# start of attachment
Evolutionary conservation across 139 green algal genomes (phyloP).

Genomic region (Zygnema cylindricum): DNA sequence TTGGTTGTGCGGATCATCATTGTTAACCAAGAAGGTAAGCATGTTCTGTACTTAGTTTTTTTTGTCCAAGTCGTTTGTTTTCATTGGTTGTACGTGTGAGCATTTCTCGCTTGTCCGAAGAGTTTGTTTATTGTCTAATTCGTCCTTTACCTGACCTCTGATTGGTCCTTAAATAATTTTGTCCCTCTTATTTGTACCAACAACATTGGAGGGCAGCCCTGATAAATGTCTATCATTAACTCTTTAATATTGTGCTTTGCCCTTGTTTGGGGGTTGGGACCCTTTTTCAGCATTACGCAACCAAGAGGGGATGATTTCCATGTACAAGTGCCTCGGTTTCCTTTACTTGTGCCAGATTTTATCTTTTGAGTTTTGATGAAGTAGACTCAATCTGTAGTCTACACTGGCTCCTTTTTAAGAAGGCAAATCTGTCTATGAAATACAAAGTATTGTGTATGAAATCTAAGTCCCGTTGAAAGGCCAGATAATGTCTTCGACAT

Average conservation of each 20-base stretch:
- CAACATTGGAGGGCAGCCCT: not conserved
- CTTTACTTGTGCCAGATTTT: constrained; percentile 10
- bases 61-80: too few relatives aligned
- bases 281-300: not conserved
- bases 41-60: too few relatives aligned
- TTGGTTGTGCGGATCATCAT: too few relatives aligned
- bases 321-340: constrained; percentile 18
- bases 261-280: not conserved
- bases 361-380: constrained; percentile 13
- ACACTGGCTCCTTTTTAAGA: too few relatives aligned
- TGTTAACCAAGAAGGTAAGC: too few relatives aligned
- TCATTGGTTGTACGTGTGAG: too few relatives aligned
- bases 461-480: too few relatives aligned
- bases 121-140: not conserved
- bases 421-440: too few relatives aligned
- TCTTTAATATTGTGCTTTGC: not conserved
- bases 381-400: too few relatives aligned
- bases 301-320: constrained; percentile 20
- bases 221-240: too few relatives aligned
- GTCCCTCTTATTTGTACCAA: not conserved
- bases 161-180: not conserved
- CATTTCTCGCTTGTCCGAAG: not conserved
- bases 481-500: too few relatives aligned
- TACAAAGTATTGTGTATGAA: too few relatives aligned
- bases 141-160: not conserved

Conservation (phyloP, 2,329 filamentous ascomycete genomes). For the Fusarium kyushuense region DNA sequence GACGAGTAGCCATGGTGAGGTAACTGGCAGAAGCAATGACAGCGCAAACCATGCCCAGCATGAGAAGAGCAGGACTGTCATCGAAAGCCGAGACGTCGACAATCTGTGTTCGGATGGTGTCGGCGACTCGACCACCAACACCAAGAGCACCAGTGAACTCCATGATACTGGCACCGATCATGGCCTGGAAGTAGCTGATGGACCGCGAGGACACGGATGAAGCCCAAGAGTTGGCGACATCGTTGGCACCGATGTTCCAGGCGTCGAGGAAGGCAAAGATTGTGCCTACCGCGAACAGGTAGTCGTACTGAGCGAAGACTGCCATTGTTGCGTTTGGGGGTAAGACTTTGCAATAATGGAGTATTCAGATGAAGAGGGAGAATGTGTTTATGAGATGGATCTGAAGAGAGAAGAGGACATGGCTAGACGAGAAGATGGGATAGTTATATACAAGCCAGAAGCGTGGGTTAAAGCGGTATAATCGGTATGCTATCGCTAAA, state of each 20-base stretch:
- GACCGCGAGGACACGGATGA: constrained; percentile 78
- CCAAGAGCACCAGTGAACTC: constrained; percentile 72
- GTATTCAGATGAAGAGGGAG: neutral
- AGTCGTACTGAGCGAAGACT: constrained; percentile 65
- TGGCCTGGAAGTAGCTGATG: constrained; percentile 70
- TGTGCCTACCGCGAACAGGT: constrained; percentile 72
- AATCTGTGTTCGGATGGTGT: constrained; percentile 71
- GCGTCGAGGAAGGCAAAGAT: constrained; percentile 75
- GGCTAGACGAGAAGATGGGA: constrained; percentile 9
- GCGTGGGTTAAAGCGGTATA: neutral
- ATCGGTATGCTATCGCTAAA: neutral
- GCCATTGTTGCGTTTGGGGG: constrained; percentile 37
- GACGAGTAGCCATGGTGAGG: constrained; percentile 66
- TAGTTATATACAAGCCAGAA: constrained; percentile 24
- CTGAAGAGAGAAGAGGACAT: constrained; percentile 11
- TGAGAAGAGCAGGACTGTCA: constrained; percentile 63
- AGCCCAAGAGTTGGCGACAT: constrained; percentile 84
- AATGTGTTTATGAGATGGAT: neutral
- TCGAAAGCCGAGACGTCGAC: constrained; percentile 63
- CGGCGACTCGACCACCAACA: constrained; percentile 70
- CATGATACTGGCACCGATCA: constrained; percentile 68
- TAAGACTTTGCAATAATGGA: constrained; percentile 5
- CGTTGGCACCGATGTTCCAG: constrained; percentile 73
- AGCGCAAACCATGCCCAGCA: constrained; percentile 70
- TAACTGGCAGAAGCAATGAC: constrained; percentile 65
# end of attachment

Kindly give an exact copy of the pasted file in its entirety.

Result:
Evolutionary conservation across 139 green algal genomes (phyloP).

Genomic region (Zygnema cylindricum): DNA sequence TTGGTTGTGCGGATCATCATTGTTAACCAAGAAGGTAAGCATGTTCTGTACTTAGTTTTTTTTGTCCAAGTCGTTTGTTTTCATTGGTTGTACGTGTGAGCATTTCTCGCTTGTCCGAAGAGTTTGTTTATTGTCTAATTCGTCCTTTACCTGACCTCTGATTGGTCCTTAAATAATTTTGTCCCTCTTATTTGTACCAACAACATTGGAGGGCAGCCCTGATAAATGTCTATCATTAACTCTTTAATATTGTGCTTTGCCCTTGTTTGGGGGTTGGGACCCTTTTTCAGCATTACGCAACCAAGAGGGGATGATTTCCATGTACAAGTGCCTCGGTTTCCTTTACTTGTGCCAGATTTTATCTTTTGAGTTTTGATGAAGTAGACTCAATCTGTAGTCTACACTGGCTCCTTTTTAAGAAGGCAAATCTGTCTATGAAATACAAAGTATTGTGTATGAAATCTAAGTCCCGTTGAAAGGCCAGATAATGTCTTCGACAT

Average conservation of each 20-base stretch:
- CAACATTGGAGGGCAGCCCT: not conserved
- CTTTACTTGTGCCAGATTTT: constrained; percentile 10
- bases 61-80: too few relatives aligned
- bases 281-300: not conserved
- bases 41-60: too few relatives aligned
- TTGGTTGTGCGGATCATCAT: too few relatives aligned
- bases 321-340: constrained; percentile 18
- bases 261-280: not conserved
- bases 361-380: constrained; percentile 13
- ACACTGGCTCCTTTTTAAGA: too few relatives aligned
- TGTTAACCAAGAAGGTAAGC: too few relatives aligned
- TCATTGGTTGTACGTGTGAG: too few relatives aligned
- bases 461-480: too few relatives aligned
- bases 121-140: not conserved
- bases 421-440: too few relatives aligned
- TCTTTAATATTGTGCTTTGC: not conserved
- bases 381-400: too few relatives aligned
- bases 301-320: constrained; percentile 20
- bases 221-240: too few relatives aligned
- GTCCCTCTTATTTGTACCAA: not conserved
- bases 161-180: not conserved
- CATTTCTCGCTTGTCCGAAG: not conserved
- bases 481-500: too few relatives aligned
- TACAAAGTATTGTGTATGAA: too few relatives aligned
- bases 141-160: not conserved

Conservation (phyloP, 2,329 filamentous ascomycete genomes). For the Fusarium kyushuense region DNA sequence GACGAGTAGCCATGGTGAGGTAACTGGCAGAAGCAATGACAGCGCAAACCATGCCCAGCATGAGAAGAGCAGGACTGTCATCGAAAGCCGAGACGTCGACAATCTGTGTTCGGATGGTGTCGGCGACTCGACCACCAACACCAAGAGCACCAGTGAACTCCATGATACTGGCACCGATCATGGCCTGGAAGTAGCTGATGGACCGCGAGGACACGGATGAAGCCCAAGAGTTGGCGACATCGTTGGCACCGATGTTCCAGGCGTCGAGGAAGGCAAAGATTGTGCCTACCGCGAACAGGTAGTCGTACTGAGCGAAGACTGCCATTGTTGCGTTTGGGGGTAAGACTTTGCAATAATGGAGTATTCAGATGAAGAGGGAGAATGTGTTTATGAGATGGATCTGAAGAGAGAAGAGGACATGGCTAGACGAGAAGATGGGATAGTTATATACAAGCCAGAAGCGTGGGTTAAAGCGGTATAATCGGTATGCTATCGCTAAA, state of each 20-base stretch:
- GACCGCGAGGACACGGATGA: constrained; percentile 78
- CCAAGAGCACCAGTGAACTC: constrained; percentile 72
- GTATTCAGATGAAGAGGGAG: neutral
- AGTCGTACTGAGCGAAGACT: constrained; percentile 65
- TGGCCTGGAAGTAGCTGATG: constrained; percentile 70
- TGTGCCTACCGCGAACAGGT: constrained; percentile 72
- AATCTGTGTTCGGATGGTGT: constrained; percentile 71
- GCGTCGAGGAAGGCAAAGAT: constrained; percentile 75
- GGCTAGACGAGAAGATGGGA: constrained; percentile 9
- GCGTGGGTTAAAGCGGTATA: neutral
- ATCGGTATGCTATCGCTAAA: neutral
- GCCATTGTTGCGTTTGGGGG: constrained; percentile 37
- GACGAGTAGCCATGGTGAGG: constrained; percentile 66
- TAGTTATATACAAGCCAGAA: constrained; percentile 24
- CTGAAGAGAGAAGAGGACAT: constrained; percentile 11
- TGAGAAGAGCAGGACTGTCA: constrained; percentile 63
- AGCCCAAGAGTTGGCGACAT: constrained; percentile 84
- AATGTGTTTATGAGATGGAT: neutral
- TCGAAAGCCGAGACGTCGAC: constrained; percentile 63
- CGGCGACTCGACCACCAACA: constrained; percentile 70
- CATGATACTGGCACCGATCA: constrained; percentile 68
- TAAGACTTTGCAATAATGGA: constrained; percentile 5
- CGTTGGCACCGATGTTCCAG: constrained; percentile 73
- AGCGCAAACCATGCCCAGCA: constrained; percentile 70
- TAACTGGCAGAAGCAATGAC: constrained; percentile 65